This article offers a critique of Patrick Chabal's and Jean Pascal Daloz's 'neo-patrimonial' interpretation of elite politics in Africa. It does so through an exploration of Mozambican society and politics in the period of democratic transition. By examining the relationship between the ruling Frelimo elite and the middle class in the capital Maputo, I argue that state politics cannot be explained by elites competing with each other through vertical clientelist networks as elaborated in the 'neo-patrimonial' thesis. Instead, I suggest that the liberal transition appears to have ushered in a hardening of Mozambican class structures, with elites maintaining their position through access to political power and networks developed initially in the post-independence period, and demonstrating a high degree of internal solidarity.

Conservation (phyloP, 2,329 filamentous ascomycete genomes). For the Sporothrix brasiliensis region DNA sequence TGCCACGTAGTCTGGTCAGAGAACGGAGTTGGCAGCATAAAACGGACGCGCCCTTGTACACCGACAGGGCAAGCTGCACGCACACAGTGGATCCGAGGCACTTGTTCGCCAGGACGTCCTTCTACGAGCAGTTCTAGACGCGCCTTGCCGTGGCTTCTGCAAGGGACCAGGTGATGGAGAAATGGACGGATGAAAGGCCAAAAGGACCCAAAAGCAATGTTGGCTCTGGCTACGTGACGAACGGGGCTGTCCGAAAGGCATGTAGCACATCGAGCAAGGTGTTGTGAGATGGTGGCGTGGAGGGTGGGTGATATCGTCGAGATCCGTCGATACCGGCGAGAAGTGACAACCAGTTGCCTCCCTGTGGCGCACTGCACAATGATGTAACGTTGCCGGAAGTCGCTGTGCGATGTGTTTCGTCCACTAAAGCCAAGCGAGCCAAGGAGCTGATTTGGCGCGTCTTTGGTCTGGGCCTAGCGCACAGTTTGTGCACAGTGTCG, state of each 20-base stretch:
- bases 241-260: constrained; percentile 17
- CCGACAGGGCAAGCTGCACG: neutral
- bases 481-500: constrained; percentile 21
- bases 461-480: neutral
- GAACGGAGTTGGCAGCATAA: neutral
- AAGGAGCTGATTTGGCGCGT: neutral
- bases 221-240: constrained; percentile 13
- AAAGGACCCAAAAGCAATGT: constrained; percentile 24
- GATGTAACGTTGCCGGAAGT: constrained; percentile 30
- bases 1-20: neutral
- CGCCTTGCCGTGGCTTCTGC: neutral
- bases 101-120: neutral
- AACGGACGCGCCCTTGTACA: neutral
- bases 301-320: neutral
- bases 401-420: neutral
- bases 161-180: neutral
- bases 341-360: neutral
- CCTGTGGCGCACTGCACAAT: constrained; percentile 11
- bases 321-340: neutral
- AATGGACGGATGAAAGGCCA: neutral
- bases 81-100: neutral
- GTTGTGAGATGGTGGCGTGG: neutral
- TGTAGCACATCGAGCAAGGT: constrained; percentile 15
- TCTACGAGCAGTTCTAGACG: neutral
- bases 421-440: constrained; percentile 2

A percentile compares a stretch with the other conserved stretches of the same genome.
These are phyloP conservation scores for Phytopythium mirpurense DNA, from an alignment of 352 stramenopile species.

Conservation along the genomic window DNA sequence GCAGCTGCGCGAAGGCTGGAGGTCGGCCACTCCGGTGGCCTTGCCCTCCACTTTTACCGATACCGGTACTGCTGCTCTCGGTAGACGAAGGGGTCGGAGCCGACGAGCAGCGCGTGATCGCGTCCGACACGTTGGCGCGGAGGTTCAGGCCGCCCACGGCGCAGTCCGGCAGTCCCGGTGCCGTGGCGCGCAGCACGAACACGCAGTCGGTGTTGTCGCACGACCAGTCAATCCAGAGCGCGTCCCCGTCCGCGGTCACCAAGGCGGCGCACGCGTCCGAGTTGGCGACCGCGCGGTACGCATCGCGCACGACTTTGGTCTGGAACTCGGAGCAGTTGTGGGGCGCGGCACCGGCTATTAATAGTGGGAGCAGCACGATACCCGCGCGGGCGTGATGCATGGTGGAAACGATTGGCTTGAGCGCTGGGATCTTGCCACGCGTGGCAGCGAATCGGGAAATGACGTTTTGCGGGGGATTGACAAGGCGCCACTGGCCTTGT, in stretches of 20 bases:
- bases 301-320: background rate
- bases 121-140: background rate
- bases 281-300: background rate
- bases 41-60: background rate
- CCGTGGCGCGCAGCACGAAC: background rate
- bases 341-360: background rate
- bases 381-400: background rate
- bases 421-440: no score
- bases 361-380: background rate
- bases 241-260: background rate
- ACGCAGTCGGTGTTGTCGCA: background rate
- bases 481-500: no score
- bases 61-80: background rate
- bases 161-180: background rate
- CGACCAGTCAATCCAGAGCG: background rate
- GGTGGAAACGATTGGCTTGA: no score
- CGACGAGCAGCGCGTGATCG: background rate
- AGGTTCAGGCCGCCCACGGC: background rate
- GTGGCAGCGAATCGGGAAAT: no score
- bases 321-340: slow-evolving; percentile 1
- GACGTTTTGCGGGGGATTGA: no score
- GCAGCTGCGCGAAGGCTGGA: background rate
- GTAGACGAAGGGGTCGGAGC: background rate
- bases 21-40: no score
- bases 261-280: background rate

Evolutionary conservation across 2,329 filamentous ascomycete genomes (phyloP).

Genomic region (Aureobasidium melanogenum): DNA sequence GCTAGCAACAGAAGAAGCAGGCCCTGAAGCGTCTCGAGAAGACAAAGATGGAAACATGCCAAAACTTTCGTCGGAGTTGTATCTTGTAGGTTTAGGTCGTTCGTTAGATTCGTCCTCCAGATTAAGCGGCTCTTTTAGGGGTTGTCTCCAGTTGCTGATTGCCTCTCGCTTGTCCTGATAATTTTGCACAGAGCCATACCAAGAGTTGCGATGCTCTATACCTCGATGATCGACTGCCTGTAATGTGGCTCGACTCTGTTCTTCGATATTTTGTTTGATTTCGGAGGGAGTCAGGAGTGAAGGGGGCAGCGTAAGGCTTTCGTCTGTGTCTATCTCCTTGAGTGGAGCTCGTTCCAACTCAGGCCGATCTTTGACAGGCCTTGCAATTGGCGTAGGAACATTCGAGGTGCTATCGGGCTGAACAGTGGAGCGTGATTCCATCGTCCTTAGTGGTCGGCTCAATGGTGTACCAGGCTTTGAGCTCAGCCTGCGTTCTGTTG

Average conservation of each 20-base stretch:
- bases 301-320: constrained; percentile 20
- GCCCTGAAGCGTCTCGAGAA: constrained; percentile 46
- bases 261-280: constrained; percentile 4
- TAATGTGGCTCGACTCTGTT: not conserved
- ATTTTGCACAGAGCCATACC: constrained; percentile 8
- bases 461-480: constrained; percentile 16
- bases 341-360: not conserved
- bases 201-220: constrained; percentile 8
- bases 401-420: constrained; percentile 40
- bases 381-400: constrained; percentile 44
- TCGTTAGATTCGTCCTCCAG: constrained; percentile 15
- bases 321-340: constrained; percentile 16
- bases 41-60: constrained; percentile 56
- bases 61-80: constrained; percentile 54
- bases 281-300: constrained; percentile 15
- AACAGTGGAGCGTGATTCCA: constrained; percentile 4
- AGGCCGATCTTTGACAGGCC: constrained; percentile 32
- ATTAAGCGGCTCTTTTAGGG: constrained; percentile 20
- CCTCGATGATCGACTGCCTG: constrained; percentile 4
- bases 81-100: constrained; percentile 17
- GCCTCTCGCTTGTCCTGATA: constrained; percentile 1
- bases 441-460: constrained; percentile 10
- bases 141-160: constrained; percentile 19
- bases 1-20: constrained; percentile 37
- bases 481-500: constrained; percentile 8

Journal of Southern African Studies (2008) 34 (1) 111-125 [DOI: 10.1080/03057070701832916]
Politics after the Time of Hunger in Mozambique: A Critique of Neo-Patrimonial Interpretation of African Elites.